>petition that would allow US iPod users to copy their movies to iPods and
>other devices.
>
>iPod users had petitioned for the right to break the encryption technology
>on DVDs they legally own in order to rip the movies to iTunes and to their
>iPods.
>
>
>However, the Library of Congress has loosened the rules protecting DVD
>encryption to allow professors of movie studies to break copy protection for
>educational use.
>
>Professors had been asking for - and have now received - the right to break
>the copy protection on DVDs in order that they could put together
>compilations of movie clips for their classes.
>
>Under US laws, they were unable to legally do this, and studios had argued
>that they could use VHS to do the same thing.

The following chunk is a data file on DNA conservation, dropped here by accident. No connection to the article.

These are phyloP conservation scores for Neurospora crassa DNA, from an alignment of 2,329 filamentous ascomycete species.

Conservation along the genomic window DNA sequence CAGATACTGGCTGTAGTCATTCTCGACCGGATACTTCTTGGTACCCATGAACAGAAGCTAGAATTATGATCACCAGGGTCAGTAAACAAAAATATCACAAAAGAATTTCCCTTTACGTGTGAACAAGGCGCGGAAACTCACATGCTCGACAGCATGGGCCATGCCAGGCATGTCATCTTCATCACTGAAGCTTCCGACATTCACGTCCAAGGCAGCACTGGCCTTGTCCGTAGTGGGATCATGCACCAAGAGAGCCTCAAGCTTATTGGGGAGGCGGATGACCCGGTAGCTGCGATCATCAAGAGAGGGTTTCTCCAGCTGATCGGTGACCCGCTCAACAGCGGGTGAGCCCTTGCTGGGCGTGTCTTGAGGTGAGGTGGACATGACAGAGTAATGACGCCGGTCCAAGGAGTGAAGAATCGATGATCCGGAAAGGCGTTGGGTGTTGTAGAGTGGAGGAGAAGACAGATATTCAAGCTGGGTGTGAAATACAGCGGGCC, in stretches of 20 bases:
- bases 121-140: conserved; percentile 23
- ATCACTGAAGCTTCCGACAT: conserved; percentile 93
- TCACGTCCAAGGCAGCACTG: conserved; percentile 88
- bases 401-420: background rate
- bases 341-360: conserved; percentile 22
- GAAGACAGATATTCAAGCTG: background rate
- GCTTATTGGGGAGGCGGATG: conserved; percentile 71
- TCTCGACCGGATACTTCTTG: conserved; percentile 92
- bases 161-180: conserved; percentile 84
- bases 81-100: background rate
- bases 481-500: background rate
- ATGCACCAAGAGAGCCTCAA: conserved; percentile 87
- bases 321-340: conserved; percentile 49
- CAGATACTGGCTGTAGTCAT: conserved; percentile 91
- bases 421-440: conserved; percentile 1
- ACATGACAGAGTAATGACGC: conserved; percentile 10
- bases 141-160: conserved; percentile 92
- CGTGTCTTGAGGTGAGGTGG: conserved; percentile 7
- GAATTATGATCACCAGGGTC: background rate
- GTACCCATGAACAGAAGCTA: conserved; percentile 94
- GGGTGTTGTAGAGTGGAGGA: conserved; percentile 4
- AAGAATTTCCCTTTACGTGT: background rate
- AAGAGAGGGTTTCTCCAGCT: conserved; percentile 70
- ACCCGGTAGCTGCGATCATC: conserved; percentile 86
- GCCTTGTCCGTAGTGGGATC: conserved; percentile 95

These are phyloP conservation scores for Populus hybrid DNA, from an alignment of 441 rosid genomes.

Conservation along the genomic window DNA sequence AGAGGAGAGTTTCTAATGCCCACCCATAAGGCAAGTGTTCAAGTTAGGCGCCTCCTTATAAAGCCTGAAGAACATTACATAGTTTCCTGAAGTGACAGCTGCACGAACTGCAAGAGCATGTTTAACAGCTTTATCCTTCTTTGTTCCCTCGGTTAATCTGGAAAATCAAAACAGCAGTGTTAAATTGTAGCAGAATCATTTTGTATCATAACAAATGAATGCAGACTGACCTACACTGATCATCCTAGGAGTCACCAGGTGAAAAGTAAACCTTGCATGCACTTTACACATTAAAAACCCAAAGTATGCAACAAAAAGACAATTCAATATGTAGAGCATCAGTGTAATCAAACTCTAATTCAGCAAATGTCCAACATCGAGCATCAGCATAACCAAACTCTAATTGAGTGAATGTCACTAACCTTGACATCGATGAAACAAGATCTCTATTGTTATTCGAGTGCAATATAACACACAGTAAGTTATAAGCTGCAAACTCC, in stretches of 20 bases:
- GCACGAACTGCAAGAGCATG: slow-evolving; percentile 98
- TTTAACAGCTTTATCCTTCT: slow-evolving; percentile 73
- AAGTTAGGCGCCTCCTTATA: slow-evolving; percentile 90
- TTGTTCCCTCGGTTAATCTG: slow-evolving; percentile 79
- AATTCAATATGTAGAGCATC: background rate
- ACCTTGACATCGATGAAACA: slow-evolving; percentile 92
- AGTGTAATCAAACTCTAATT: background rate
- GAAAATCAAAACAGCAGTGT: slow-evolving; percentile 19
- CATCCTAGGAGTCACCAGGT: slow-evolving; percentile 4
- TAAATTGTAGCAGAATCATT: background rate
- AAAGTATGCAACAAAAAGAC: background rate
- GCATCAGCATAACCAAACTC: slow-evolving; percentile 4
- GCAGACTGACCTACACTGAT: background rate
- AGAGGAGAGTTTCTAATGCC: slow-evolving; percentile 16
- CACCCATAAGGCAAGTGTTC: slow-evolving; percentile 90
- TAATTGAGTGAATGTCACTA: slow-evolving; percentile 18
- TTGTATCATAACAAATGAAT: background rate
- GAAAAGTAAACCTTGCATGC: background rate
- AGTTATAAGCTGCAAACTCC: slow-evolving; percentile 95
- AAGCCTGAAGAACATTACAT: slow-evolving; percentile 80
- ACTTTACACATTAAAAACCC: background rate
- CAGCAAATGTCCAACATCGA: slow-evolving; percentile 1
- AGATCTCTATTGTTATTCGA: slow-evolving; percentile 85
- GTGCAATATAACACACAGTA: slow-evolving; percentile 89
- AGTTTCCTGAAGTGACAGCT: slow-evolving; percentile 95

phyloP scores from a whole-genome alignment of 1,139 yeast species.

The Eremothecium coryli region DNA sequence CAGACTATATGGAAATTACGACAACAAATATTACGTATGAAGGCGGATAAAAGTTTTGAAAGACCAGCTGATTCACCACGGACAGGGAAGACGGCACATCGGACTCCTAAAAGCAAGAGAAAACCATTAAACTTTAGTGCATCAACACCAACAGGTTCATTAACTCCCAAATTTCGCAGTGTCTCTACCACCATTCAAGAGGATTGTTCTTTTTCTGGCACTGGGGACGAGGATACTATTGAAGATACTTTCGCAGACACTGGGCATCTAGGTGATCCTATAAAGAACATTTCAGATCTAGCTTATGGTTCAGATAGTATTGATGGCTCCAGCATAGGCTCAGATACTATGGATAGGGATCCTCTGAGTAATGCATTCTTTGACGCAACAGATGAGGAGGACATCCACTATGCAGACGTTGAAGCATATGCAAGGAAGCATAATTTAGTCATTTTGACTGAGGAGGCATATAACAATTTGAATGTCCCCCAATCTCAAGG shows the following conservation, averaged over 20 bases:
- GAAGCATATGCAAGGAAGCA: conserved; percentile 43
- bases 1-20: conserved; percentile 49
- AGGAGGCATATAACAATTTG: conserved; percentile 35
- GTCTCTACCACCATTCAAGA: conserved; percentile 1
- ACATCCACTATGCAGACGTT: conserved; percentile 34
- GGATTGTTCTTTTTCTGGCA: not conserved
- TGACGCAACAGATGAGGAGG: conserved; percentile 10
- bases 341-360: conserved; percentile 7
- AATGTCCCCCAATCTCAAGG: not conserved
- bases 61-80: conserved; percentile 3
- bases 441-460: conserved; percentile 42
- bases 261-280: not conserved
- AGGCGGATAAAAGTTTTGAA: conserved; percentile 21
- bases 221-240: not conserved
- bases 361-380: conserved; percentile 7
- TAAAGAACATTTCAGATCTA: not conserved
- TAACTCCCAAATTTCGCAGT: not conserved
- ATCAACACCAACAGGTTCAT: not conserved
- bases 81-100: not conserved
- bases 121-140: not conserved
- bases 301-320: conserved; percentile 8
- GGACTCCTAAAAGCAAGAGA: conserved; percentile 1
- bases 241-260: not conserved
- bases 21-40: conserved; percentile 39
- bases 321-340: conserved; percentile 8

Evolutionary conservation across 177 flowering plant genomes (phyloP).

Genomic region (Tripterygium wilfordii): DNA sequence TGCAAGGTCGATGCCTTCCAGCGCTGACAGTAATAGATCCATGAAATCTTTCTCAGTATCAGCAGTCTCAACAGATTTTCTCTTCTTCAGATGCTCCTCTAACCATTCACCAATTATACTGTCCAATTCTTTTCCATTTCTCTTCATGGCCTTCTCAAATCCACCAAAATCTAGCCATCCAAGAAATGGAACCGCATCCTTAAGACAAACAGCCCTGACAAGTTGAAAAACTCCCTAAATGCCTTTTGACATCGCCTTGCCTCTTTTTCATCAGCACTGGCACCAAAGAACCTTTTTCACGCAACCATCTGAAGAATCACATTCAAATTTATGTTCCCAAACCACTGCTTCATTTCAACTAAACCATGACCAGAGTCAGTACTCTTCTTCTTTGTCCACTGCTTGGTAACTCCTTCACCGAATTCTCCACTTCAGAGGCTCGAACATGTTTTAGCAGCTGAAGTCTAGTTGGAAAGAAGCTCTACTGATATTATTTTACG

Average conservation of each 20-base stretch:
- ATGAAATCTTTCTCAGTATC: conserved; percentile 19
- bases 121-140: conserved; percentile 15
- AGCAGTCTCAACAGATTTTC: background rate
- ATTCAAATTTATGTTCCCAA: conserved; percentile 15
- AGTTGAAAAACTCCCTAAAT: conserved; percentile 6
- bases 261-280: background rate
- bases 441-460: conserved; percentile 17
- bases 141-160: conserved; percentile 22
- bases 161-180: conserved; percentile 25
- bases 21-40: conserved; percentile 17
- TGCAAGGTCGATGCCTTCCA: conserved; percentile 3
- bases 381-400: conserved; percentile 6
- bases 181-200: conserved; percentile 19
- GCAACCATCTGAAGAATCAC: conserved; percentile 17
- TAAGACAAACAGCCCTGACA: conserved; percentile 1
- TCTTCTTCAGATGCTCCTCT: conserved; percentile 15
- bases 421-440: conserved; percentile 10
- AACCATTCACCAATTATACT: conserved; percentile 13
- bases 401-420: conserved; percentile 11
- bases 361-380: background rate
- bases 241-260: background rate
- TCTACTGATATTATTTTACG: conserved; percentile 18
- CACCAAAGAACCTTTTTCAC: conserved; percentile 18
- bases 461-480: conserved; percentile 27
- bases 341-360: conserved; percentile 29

>

Gary Handman
Director
Media Resources Center
Moffitt Library
UC Berkeley
ghandman@library.berkeley.edu
http://www.lib.berkeley.edu/MRC

"In societies where modern conditions of production prevail, all of life
presents itself as an immense accumulation of spectacles."

--Guy Debord

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Professors and Librarians Win Narrow Exemptions to Rules in Digital Copyright Act

The U.S. Copyright Office has issued a handful of exemptions to the Digital Millennium Copyright Act that may benefit media professors, archivists, and other academics. Under certain circumstances, they will now be allowed to circumvent access-control technologies on various electronic media.